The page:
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Fanboys may cosplay, and production companies may show off, but Comic-Con will soon be remembered just as much for its suppressed speech. That’s because in a legal dispute over who gets exclusive commercial rights to use “comic con,” the 9th Circuit Court of Appeals has just granted an emergency motion as it considers intervening over the way a judge has barred the litigants from discussing a quickly approaching trial.
The judge’s gag order came shortly before the San Diego Comic-Con this past July. As folks were gathering in the warm-weather city to hear about the second season of Netflix’s Stranger Things and more, U.S. District Court Judge Anthony Battaglia issued a series of orders requiring the litigants to refrain from discussing the issues in the trademark case. What’s more, the judge restricted them from posting court documents on websites and through social media. And further, the judge made Dan Farr and Bryan Brandenburg, who run the Salt Lake Comic Con, post a disclaimer on their website about their inability to make comment.
Battaglia imposed these restrictions after hearing how more than 200,000 media articles had tainted discussion of the dispute. The organizers of Salt Lake Comic Con were forced to shoulder the blame for leading interested observers to regard how San Diego Comic-Con had committed a fraud in regard to their trademark applications.
The case is not really about fraud, or at least, those claims have been rejected. After a recent summary judgment ruling, a coming trial scheduled for November will examine whether or not “comic con” is too generic to be conferred trademark protection.
Those who attend fanboy conventions are passionate about entertainment. Naturally, a lawsuit impacting the lucrative business of holding such conventions has generated attention. Many articles written about the dispute see San Diego Comic-Con as the Goliath attempting to stamp out other comic-cons throughout the nation.
Farr and Brandenburg insist they have a right to speak up about all of this. In a writ petition to the 9th Circuit (read here), they suggest that the trial judge’s suppression orders be vacated as unconstitutionally vague and coercive. They doubt that the pool of potential jurors in the San Diego area is truly being unduly influenced, and in any event, they argue the judge’s gag order is tantamount to a prior restraint in contradiction of the right to free speech.
“Without more, the nearness of trial weighs at least as heavily against prior restraints as in favor, because that is ‘the precise time when public interest in the matters discussed would naturally be at its height’ and ‘[n]o suggestion can be found in the Constitution that the freedom there guaranteed for speech…bears an inverse ratio to the timeliness and importance of the ideas seeking expression,'” states the petition. “To conclude otherwise — to allow the nearness of trial, of itself, to justify prior restraints — would be to countenance ‘[a]n endless series of moratoria on public discussion’ about first one case and then another, as they work their way through the system and near trial, which ‘could hardly be dismissed as an insignificant abridgment of freedom of expression.’”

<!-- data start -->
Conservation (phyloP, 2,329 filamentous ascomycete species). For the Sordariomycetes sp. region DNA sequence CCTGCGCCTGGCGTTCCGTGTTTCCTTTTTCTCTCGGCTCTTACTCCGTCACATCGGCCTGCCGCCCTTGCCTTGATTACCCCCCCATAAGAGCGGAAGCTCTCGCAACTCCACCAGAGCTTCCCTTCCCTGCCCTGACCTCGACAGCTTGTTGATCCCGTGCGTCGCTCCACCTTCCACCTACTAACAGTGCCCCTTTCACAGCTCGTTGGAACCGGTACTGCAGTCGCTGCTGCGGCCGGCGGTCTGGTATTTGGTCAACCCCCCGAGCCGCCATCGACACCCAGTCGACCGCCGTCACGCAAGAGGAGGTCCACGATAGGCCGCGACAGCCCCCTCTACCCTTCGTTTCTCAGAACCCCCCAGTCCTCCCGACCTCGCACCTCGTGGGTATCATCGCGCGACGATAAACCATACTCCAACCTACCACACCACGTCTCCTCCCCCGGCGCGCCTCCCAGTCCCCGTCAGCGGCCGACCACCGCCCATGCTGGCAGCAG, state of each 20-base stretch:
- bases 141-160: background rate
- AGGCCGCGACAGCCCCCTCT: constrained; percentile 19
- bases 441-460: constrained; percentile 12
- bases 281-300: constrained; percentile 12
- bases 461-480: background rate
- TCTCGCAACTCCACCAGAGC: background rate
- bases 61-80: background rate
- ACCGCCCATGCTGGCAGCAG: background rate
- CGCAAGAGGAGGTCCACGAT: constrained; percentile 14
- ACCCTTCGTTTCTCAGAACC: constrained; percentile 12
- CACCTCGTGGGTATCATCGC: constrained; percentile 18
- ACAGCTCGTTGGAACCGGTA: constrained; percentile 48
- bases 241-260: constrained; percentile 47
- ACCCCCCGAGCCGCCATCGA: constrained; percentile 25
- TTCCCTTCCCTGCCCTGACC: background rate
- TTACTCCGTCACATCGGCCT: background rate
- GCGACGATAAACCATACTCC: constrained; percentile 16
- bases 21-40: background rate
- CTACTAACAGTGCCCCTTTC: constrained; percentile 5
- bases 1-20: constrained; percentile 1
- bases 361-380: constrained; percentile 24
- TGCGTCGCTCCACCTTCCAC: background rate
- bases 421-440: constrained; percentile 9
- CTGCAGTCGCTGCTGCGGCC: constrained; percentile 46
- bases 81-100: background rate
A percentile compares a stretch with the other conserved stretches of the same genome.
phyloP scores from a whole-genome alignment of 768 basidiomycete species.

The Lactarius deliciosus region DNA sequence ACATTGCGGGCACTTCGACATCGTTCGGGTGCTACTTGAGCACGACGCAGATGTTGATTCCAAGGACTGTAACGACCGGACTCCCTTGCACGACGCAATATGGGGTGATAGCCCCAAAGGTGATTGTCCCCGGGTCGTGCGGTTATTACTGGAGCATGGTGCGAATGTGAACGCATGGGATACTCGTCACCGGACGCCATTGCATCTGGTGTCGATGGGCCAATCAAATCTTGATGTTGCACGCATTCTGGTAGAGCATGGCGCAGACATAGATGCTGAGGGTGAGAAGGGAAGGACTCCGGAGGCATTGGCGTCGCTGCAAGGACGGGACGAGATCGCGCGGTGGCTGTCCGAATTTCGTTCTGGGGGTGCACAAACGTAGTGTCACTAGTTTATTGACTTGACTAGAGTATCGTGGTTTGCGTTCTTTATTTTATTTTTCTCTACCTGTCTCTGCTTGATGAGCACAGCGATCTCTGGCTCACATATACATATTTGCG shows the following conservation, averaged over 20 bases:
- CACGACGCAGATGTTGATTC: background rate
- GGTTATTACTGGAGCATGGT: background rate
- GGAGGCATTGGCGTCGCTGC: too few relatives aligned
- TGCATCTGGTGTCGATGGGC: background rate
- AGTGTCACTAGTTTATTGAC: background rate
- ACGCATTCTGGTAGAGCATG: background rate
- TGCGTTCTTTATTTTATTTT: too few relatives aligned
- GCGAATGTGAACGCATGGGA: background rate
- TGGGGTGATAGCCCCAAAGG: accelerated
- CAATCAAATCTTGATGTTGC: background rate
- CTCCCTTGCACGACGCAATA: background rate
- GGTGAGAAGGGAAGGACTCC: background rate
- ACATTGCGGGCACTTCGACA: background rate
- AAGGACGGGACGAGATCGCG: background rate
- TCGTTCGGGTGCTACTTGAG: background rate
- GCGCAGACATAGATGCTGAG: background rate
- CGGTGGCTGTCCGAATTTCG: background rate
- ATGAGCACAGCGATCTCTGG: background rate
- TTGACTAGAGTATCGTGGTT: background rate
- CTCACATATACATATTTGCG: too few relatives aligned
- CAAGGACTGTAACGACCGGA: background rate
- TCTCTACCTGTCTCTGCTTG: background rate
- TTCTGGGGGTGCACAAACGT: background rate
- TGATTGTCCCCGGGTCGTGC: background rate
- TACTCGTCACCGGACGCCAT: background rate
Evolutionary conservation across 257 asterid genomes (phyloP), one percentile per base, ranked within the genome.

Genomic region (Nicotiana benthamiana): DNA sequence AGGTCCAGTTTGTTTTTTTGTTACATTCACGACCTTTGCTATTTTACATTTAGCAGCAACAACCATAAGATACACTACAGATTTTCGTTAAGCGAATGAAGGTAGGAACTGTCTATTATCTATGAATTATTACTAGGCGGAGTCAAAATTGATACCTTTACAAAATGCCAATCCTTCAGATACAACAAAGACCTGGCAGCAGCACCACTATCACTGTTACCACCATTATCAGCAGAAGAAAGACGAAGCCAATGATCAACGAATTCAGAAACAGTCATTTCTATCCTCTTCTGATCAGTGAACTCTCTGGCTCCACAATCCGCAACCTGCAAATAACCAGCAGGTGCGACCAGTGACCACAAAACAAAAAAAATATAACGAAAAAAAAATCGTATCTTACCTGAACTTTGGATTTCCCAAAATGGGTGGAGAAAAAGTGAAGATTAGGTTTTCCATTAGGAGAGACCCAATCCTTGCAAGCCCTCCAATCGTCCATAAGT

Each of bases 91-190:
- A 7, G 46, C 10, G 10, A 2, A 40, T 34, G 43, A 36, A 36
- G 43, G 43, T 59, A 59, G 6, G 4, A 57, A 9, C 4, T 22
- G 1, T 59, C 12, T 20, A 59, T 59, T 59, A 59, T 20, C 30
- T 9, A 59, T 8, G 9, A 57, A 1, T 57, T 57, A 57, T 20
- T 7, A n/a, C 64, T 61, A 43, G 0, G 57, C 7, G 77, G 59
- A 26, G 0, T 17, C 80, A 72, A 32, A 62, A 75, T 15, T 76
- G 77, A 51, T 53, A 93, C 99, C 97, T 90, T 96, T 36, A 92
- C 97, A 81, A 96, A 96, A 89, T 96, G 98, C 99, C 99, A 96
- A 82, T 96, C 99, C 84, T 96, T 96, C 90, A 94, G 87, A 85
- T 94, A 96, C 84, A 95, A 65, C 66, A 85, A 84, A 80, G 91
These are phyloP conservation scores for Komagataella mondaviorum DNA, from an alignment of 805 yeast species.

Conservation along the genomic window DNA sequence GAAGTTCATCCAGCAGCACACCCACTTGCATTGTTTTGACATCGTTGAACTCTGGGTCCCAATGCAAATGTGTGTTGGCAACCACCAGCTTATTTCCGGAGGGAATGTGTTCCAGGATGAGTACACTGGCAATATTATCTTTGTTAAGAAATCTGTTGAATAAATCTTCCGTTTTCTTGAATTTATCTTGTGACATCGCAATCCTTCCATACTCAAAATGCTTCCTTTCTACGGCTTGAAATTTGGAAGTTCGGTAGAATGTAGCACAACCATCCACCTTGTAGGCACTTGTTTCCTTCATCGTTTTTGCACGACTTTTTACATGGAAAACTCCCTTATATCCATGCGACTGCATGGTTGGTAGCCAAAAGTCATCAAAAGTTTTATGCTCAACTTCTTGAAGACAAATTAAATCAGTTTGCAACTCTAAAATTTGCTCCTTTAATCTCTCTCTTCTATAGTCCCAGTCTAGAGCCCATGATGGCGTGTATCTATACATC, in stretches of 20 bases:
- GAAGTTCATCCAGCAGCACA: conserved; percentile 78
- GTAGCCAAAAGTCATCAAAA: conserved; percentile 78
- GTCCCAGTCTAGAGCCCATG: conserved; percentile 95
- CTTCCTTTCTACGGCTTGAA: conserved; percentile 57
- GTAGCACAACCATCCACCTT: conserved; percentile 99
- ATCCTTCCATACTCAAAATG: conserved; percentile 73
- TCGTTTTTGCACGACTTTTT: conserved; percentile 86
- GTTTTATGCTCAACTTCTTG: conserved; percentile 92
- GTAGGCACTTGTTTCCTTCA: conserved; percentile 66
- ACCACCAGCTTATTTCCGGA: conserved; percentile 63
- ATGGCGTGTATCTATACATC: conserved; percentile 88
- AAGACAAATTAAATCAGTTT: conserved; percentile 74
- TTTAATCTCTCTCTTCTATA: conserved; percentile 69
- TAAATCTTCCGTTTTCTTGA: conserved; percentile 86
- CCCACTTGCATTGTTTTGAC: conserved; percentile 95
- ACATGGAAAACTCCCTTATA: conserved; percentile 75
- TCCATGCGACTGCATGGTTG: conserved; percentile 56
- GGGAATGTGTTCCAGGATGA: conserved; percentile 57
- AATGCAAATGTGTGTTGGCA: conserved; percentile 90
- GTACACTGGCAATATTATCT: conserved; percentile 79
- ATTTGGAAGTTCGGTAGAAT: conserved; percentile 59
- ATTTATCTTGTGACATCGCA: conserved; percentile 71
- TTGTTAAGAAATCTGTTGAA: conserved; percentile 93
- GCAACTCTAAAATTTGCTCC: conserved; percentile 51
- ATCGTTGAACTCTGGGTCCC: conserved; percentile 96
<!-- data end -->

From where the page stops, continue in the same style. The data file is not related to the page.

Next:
They add that the judge’s prohibition to speak about the dispute on Facebook and other channels isn’t narrowly drawn. The judge could have, for example, just restrained Brandenburg from commenting about fraud — not genericness. They say that depriving them of First Amendment rights as a sanction for violating a court order amounts to criminal contempt sanction imposed without due process.
And as far as the prohibition on posting public documents goes, the attorney for Farr and Brandenburg writes, “So far as petitioners can tell, the district court’s prior restraint against ‘truthfully publishing information released to the public in official court records’ is unprecedented.”
Farr and Brandenburg also object to the disclaimer.
“[T]he petitioners should not be forced to make the Hobson’s choice between (1) acquiescing in the continued infringement of their right to remain silent, by retaining the unduly intrusive disclaimer mandate, or (2) saying nothing, not even that they have been suppressed, when they want to explain their silence.”
The 9th Circuit is interested.
A panel of judges say, in a short order issued Tuesday, the petition “raises issues that warrant an answer” and that San Diego Comic-Con has until noon Friday to file an answer. Additionally, in an extremely unusual move, the appellate court is also allowing Judge Battaglia an opportunity to address the petition.
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